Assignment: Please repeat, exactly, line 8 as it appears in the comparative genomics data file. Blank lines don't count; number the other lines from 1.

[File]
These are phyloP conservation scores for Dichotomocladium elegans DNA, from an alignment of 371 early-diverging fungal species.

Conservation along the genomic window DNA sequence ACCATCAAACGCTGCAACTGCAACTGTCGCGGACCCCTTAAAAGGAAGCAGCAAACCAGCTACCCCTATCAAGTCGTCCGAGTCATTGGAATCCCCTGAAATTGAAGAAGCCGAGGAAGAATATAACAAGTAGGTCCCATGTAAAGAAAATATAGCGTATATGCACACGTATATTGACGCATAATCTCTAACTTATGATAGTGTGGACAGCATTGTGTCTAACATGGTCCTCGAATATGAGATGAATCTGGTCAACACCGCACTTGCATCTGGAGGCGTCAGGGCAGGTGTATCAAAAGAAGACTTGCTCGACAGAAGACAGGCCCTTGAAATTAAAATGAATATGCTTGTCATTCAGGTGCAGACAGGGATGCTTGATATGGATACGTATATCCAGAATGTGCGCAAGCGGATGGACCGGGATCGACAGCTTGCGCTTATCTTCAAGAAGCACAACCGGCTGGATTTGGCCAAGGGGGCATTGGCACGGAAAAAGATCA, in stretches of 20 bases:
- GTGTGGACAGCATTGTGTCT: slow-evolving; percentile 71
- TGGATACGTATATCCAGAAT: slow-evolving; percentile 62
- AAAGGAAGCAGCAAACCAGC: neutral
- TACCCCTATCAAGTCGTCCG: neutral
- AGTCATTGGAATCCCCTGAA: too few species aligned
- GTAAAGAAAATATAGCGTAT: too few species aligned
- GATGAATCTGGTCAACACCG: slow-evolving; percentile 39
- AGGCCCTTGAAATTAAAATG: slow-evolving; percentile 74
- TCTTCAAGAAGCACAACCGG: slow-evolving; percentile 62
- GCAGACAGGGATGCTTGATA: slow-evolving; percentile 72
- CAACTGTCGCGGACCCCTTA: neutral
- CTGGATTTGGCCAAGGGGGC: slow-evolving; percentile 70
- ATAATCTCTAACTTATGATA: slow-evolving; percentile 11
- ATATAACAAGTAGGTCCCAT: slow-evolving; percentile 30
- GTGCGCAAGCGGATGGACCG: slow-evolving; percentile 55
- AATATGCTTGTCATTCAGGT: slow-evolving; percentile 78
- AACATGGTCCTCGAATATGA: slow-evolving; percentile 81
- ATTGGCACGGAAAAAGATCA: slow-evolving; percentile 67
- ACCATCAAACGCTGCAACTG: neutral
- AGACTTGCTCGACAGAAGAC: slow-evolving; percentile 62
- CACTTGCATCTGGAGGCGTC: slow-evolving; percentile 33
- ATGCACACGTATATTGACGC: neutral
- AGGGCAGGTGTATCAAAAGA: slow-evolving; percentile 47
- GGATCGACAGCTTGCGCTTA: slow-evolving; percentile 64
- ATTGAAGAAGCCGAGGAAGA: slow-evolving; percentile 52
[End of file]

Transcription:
- GTAAAGAAAATATAGCGTAT: too few species aligned